Water in Muskoka – By the Numbers

By Rebecca Willison.

Map of water features in Muskoka.
Muskoka – That’s a lot of water – and it all matters!

Most maps you see of Muskoka don’t include the full extent of our water resources, because if they did, you wouldn’t be able to see anything else. Instead, maps will usually show the 17 major river systems, including the Muskoka River, Big East River, Severn River, and Hoc Roc River. They will also show many of the 668 lakes eight hectares in size or larger, with the four largest lakes in Muskoka, Lake Muskoka, Lake Rosseau, Lake Joseph and Lake of Bays, the most recognizable.

DID YOU KNOW that Lake Muskoka is the largest lake in Muskoka? In fact, with a surface area of approximately 120 sq km, it is larger than Lakes Rosseau (64 sq km) and Joseph (53 sq km) combined, and almost twice as large as Muskoka’s second largest lake, Lake of Bays (68 sq km)!

While the major lakes and rivers in Muskoka are well documented, smaller water features are not as well known. To rectify this, a Natural Capital Inventory was created as part of the District of Muskoka’s “Making Waves Integrated Watershed Management Project”, funded by the Province of Ontario. The inventory collected additional information on first and second order streams, vernal pools, wetlands, and other Ecologically Significant Areas in the Muskoka River Watershed. Combined with existing data, the Natural Capital Inventory provides a more complete view of the natural features in Muskoka, which is necessary when developing an Integrated Watershed Management Plan.

Why is it important to have a better grasp of the location and extent of Muskoka’s natural resources? For a start, we have so much of it that it’s important to take them into consideration when making all land use decisions. For instance, Muskoka, at 4,774 sq km in size, is almost the size of Prince Edward Island, and water and water-related features, like wetlands, cover approximately 36% of this area.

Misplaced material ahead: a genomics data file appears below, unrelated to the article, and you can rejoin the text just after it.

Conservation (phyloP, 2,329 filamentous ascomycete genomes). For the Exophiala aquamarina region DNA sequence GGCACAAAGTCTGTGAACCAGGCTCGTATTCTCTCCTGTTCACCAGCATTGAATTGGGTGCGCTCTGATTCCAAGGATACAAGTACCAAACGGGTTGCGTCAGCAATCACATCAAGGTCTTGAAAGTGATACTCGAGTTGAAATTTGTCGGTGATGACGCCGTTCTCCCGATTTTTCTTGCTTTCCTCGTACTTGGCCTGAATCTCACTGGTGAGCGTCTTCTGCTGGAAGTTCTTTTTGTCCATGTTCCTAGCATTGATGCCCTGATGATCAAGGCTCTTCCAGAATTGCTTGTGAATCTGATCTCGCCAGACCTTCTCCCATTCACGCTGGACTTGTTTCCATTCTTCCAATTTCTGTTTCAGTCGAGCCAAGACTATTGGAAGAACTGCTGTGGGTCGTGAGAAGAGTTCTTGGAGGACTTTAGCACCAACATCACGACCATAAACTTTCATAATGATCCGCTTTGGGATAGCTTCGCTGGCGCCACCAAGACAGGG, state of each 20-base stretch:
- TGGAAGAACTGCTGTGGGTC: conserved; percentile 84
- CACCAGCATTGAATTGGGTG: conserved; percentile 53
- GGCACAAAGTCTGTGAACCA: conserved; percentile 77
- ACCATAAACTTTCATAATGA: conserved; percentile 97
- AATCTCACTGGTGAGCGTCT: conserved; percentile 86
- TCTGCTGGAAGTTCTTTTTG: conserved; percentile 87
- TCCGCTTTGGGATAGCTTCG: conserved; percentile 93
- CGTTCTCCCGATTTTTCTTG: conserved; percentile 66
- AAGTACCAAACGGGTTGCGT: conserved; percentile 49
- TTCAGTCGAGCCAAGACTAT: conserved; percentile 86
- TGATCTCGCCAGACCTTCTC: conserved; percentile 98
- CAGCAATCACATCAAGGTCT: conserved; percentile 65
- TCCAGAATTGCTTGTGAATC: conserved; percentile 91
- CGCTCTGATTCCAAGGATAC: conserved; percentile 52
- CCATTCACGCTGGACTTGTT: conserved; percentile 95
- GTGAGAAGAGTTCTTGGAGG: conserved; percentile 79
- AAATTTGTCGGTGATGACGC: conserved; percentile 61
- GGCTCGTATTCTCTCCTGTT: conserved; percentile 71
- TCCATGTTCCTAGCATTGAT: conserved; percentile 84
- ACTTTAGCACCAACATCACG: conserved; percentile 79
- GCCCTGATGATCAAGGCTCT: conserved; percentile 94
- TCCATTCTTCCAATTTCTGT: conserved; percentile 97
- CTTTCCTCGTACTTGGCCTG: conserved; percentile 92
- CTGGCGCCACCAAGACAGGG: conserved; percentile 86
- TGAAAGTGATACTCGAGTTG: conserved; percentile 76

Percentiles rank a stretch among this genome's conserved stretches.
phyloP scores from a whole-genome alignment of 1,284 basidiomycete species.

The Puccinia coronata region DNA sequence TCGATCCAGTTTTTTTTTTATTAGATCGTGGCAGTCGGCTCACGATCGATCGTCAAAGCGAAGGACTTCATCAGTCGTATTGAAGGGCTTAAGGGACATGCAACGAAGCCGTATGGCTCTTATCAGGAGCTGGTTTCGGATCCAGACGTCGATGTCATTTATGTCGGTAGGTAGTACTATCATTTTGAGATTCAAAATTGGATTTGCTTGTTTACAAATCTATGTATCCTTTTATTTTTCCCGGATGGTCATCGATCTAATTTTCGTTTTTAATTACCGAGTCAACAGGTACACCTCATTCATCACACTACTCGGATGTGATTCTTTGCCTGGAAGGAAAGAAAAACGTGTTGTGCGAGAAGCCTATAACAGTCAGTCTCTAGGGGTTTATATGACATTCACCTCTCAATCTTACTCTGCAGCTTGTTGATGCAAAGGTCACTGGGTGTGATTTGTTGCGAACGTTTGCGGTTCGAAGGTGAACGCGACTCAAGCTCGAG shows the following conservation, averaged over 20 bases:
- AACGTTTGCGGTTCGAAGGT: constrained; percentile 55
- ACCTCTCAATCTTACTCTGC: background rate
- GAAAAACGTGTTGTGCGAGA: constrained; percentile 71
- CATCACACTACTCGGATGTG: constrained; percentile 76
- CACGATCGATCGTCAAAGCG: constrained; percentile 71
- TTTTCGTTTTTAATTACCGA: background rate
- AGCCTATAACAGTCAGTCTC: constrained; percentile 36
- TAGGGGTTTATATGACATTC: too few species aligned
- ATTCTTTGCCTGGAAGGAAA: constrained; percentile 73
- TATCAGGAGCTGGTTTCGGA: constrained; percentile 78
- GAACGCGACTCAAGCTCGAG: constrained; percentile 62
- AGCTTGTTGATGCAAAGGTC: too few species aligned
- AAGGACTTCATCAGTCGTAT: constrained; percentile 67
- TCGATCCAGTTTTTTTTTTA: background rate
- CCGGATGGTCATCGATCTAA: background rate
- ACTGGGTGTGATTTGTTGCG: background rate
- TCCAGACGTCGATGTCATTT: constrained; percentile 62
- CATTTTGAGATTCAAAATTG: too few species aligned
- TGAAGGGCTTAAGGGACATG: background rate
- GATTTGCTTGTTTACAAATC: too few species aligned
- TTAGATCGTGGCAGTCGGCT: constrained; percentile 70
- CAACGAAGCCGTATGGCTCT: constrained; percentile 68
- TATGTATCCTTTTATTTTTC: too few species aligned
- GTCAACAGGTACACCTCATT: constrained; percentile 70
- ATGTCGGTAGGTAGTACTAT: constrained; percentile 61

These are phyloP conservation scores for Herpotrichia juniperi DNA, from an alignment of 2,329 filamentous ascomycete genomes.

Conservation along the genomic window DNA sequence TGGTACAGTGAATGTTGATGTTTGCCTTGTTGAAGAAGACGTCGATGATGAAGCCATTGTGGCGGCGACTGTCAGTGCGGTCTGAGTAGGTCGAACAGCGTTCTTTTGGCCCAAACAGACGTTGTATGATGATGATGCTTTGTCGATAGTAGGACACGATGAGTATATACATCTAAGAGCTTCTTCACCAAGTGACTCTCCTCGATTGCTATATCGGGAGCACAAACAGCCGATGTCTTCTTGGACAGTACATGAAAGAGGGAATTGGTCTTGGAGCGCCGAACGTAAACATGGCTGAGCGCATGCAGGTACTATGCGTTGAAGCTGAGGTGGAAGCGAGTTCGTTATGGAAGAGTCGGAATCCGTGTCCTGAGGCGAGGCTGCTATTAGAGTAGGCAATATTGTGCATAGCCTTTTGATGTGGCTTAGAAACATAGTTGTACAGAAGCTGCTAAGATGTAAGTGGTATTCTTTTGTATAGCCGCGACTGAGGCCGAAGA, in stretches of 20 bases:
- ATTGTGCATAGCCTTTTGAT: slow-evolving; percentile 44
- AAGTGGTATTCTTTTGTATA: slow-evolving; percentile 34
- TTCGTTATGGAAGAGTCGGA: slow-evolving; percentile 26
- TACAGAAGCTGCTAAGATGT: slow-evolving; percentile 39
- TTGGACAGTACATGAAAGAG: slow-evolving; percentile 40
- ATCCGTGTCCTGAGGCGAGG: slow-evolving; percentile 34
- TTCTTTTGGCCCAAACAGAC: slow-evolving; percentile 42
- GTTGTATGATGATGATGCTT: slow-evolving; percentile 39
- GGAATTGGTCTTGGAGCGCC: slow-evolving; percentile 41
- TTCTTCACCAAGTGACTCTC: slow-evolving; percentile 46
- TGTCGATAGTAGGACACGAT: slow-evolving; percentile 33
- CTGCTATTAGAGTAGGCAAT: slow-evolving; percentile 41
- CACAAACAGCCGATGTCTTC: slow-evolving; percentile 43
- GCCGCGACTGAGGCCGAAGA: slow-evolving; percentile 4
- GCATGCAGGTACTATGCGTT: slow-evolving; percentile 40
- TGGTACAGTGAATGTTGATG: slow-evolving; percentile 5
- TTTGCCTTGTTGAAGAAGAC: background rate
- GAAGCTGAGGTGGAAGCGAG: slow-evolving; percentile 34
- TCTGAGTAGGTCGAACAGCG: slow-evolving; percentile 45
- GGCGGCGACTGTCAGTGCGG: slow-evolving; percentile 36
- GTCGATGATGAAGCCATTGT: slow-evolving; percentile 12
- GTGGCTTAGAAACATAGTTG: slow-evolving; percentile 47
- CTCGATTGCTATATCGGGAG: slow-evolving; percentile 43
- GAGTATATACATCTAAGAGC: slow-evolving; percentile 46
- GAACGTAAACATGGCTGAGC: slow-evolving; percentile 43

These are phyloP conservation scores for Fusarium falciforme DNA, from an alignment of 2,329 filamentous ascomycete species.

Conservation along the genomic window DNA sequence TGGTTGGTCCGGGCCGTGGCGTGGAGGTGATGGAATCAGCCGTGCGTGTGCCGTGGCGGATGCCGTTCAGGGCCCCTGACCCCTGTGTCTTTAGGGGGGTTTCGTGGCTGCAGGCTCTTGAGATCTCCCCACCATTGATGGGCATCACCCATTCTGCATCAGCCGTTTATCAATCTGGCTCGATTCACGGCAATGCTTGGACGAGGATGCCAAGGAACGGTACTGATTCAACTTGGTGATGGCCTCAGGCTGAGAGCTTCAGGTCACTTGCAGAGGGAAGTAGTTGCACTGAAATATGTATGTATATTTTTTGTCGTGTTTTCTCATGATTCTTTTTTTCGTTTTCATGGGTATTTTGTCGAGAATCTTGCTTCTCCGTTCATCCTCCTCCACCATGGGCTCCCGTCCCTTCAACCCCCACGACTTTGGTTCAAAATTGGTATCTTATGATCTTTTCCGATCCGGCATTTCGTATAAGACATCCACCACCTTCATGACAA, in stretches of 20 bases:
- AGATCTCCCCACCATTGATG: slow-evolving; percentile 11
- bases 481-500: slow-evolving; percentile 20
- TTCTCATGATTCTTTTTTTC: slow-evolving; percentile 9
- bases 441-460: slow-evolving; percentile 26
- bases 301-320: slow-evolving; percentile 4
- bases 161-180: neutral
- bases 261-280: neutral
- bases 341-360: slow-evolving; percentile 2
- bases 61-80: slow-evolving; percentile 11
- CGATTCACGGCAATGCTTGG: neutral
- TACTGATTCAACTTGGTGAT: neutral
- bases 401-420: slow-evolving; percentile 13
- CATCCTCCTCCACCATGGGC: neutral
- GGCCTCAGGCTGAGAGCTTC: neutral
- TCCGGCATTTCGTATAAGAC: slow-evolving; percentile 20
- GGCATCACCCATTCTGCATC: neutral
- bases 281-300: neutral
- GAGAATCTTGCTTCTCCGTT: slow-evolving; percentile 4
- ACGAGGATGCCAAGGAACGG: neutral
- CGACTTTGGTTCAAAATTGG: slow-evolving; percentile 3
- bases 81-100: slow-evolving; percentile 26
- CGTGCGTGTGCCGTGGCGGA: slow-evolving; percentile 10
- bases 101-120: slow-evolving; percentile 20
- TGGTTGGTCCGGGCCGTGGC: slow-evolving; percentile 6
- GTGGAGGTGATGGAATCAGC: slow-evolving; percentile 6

All of these water features means that we have a lot of shoreline to consider. DID YOU KNOW that shorelines are among the most productive environments, according to the Love Your Lake program, with over 70% of land-based wildlife and 90% of aquatic life depending on shorelines during some point in their lives? This “ribbon of life” is everywhere in Muskoka; at over 13,400 km, Muskoka’s shorelines stretch almost 3x the width of Canada, and many of Muskoka’s 30 fish species, 250 bird species, 50 mammal species, and 25 reptile and amphibian species rely on them. This is a tremendous responsibility that we in Muskoka must accept and consider when making land use decisions.

And it’s not just shoreline residents that need to be aware of their impacts on water quality. DID YOU KNOW that you are never further than 1 km away from water when you are in Muskoka? This means that all development, whether directly on water or not, will have a significant impact on our water resources. What you do on the land, you will do to the water. Considering that Muskoka’s water helps support a $400 million tourism and recreation industry, we can’t afford to make land use decisions without taking into account the effect on our water resources, no matter how small and seemingly insignificant they may be.

The best way to do this is through the development of an Integrated Watershed Management Plan that allows us to manage human activities and natural resources, together, on a watershed basis, taking into account the connected interests and needs of the environment, economy and society. Muskoka can’t afford not to.

Rebecca Willison
Rebecca Willison

This article is one of Muskoka Watershed Council’s summer 2024 series on ““Living in Our Changing Watershed” published in MuskokaRegion.com. This week’s article was contributed by Rebecca Willison, Watershed Planning Technician with the Muskoka Watershed Council and District of Muskoka. Series editor is Dr. Neil Hutchinson, a retired aquatic scientist, Bracebridge resident and Director, Muskoka Watershed Council.